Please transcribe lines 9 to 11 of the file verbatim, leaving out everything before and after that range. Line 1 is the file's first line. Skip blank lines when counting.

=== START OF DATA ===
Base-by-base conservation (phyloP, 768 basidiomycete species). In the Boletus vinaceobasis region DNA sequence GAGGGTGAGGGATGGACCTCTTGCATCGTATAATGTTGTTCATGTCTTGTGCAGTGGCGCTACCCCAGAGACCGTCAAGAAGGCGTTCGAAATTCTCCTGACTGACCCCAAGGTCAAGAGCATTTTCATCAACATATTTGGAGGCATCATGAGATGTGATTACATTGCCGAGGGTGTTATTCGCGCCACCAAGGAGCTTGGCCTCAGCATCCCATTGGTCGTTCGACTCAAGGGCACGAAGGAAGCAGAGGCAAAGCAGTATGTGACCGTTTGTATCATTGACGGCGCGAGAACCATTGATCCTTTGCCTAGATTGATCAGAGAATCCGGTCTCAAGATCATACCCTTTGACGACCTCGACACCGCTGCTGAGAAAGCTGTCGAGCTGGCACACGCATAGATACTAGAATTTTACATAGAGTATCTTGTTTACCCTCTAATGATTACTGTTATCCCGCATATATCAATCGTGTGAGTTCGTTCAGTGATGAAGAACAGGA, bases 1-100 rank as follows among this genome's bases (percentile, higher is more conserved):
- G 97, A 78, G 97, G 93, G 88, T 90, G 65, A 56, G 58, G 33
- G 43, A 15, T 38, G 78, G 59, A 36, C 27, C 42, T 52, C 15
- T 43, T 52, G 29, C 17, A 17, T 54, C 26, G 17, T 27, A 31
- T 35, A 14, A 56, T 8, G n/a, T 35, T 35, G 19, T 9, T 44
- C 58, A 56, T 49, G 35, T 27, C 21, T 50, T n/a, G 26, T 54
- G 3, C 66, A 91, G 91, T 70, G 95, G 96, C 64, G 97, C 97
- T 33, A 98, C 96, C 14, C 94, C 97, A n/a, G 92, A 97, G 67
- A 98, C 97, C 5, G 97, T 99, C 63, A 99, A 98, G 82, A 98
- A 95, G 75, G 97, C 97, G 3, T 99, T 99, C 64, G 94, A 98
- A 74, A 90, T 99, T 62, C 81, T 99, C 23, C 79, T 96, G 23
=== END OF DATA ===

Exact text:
- A 98, C 97, C 5, G 97, T 99, C 63, A 99, A 98, G 82, A 98
- A 95, G 75, G 97, C 97, G 3, T 99, T 99, C 64, G 94, A 98
- A 74, A 90, T 99, T 62, C 81, T 99, C 23, C 79, T 96, G 23